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The Design of a Vacuum Dryer

December 11999

 

Abstract

This report has been written to evaluate the feasibility of a residential vacuum dryer.  Research obtained on conventional residential dryers and industrial vacuum dryers was used to compile the specifications of a residential vacuum dryer.  The basic energy flows required by a vacuum dryer, including work and heat transfer was calculated.  The results obtained from the calculations proved that the residential vacuum dryer was not feasible under the outlined constraints.

1.0 Introduction

This report is created on the request made by the Innovation Centre of Waterloo Ontario[1]. The objective of this report is to evaluate the feasibility of a residential vacuum dryer. The vacuum has existed in the market for many years but they have been designed for commercially and industrial use. Commercial and industrial vacuum dryers are large, costly and consume a lot of energy [2]. However, the advantage of using an industrial vacuum dryer is that it provides rapid and dust-free drying using minimal amounts of heat [2]. These beneficial characteristics are desired in a residential dryer.
 
The vacuum dryer works on the principle that water travels from an area of high vapour pressure to an area of low vapour pressure. Using this principle, a vacuum dryer will be able to dry clothes by decreasing the vapour pressure of water at a low temperature, and then, withdraw all of the moisture content, embedded in the clothing, with the suction of air [2].

This report is based on theoretical research, and no prototyping, detailed calculations, and detailed drawings were done.

1.1 Approach to Design

There are many factors to consider when devising a possible design for a vacuum dryer.  These factors include the time taken to dry a specific load, the energy consumption, the noise produced, the cost to produce, the life expectancy, and the maintainability of the vacuum dryer.

The first design possibility was an “oven rack” idea.  In this scenario the laundry load would be place on racks. This design eliminates the need to have a drum that spins.  The simplicity of this design is one of its major advantages.  However this design was decide against because of the need to lay out the clothes on the racks.

 The second possible design was of a dryer with a spherical drum.  The spherical drum was considered because it maximized the load capacity.  However, the idea was considered unfeasible because the cost associated with building the spherical drum would be high when compared with that of a cylindrical drum.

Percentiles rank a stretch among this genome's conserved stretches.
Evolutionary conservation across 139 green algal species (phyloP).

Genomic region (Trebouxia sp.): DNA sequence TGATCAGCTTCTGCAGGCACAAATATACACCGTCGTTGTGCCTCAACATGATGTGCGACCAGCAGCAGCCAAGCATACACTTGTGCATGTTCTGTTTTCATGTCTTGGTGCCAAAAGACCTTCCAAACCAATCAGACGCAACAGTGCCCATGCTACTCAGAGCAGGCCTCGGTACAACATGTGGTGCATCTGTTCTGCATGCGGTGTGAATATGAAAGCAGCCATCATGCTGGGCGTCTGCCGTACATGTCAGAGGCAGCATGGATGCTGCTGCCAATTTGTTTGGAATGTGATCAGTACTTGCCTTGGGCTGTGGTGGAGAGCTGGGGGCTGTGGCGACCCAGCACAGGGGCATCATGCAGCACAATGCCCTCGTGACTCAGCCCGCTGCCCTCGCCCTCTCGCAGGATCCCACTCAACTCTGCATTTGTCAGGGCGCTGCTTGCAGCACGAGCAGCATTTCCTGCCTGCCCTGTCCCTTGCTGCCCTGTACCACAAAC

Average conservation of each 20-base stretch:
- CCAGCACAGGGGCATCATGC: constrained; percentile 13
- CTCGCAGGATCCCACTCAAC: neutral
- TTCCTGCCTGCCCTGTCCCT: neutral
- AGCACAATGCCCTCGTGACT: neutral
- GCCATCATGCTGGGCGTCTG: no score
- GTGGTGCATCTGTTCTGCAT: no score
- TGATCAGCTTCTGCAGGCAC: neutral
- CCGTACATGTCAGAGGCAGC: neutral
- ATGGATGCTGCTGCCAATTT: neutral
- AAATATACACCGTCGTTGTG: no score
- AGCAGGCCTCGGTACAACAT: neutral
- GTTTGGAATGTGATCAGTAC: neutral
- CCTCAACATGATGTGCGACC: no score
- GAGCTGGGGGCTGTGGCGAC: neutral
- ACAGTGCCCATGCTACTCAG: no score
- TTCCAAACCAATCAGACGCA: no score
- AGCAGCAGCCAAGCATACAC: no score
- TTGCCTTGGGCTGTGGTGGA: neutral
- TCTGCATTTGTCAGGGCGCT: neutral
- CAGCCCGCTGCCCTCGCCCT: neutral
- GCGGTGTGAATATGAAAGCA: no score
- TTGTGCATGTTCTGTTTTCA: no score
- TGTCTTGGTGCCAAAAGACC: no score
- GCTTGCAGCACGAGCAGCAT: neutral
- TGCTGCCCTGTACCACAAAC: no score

The design that was decided to be implemented was of a vacuum dryer which had a system of drums.  The system of drums contained an inner drum enclosed by an outer drum.  The outer drum sealed the vacuum while the inner drum held the laundry load.  The inner drum was perforated to prevent the clothes from being clogged, and to evenly distribute the vacuum.  In this design scenario the inner drum spun while the outer drum remained stationary.  This design was decide to be the most practical design.

Freehand sketches and AutoCAD drawings were drawn to determine the looks and the placement of the internal components of the design that was decided to be implemented.

 

2.1 Current Status of Dryers

To facilitate the creation of the vacuum dryer it is necessary to study the current status of conventional household dryers.    A feature common to most household dryers is a drum that tumbles the clothes.  The tumbling of clothes speeds up the drying process since it exposes more clothing surface to the warm air.  Most conventional dryers have similar dimension.  A good representation of the average size of a dryer is one of dimensions of 69 cm wide by 71 cm long by 109 cm high [3].   Maintaining similar dimensions for the vacuum dryer will ensure easy installation.  In conventional dryers the dimensions for the humid air exhaust outlet 10 cm, and the tumbling drum has a volume of 190 cubic cm [3].  Maintain these dimensions in the vacuum dryer will make it more compatible.   The price of conventional dryers ranges between $750 to $1000[4].  Maintaining a similar price for vacuum dyers will ensure it acceptability in the consumer market.   Conventional dryers, in general take about 45 minutes to dry a load of six towels weighing 2.3-kg [3].  Maintaining a similar time limit in the design of the vacuum dryer is a crucial for its success.

2.2 Theory

 

A heat driven dryer uses a lot of energy to increases the partial pressure of water by forcing the water into the air from the clothing.  This statement is described by the van’t Hoff equation [5]

ln =

Where

T1- is the room temperature in Kelvin

T2- is the operating temperature in Kelvin

P1- is the partial pressure of water in kilopascals at T1